[The following is a letter from IHI President & CEO Derek Feeley and IHI Open School Executive Director Carly Strang.]
At IHI, we frequently challenge ourselves with how can we reach more people to spread the will for and knowledge of patient safety and quality improvement in health care? How can we reach new parts of the world? How can we reach leaders, providers, and students?
The answer, quite often, is the IHI Open School.
The Open School, with 35+ online courses and organic Chapters around the world, has achieved another goal — more than 500,000 students and residents have passed through its virtual doors. This amazing reach is, all at once, exciting, humbling, and inspiring. And it would have been hard to foresee eight years ago.
Back in 2008, a small group of thoughtful leaders, dedicated students, and IHI staff members came together to design the “other” school. The goal was to fill a gap in health care education — to train students, together, to improve the quality and safety of the health care system. At the time, Don Berwick, then IHI’s CEO and President, believed that the next generation of health care providers was integral to the success of IHI’s mission to improve health and health care worldwide. The online courses, offered free to students and residents, have been built into the curriculum of more than 1,000 universities around the world. Not long after we launched, we expanded our definition of learner to include professionals and organizations seeking access to quality and safety training.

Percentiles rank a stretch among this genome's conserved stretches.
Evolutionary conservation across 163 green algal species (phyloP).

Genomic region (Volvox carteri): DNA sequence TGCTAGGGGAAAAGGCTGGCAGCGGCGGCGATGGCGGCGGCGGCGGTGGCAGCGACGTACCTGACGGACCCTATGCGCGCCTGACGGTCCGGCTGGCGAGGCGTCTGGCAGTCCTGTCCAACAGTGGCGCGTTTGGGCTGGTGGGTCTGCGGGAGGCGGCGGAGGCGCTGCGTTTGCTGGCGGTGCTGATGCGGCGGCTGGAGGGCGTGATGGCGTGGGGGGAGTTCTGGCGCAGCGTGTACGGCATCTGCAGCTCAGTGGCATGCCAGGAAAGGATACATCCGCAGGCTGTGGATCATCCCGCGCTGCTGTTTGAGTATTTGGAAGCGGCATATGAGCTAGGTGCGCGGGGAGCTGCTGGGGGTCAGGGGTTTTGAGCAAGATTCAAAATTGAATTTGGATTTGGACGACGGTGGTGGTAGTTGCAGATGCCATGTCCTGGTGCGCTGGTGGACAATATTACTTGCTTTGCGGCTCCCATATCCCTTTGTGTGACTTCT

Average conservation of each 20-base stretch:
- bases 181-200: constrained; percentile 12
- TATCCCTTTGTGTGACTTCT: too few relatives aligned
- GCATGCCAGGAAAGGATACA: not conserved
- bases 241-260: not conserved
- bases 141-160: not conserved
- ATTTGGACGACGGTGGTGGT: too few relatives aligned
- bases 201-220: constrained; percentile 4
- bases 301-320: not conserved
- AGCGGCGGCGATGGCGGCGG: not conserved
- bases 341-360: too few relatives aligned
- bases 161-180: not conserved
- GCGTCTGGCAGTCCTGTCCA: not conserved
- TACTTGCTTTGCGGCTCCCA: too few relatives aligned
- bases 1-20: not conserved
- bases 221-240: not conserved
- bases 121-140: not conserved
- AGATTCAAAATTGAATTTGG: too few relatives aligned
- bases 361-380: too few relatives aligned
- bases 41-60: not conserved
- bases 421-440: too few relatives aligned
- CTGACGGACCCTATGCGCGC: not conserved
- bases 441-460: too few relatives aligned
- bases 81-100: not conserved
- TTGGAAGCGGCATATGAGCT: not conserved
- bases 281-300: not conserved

Students have now become ingrained in our daily work here at IHI. And, now, eight years later, even Don is surprised by the exponential growth that the Open School has seen around the world. “If this is not changing the world, I don’t know what is,” he said. “It can be catalytic in changing health care far more than I would have hoped.”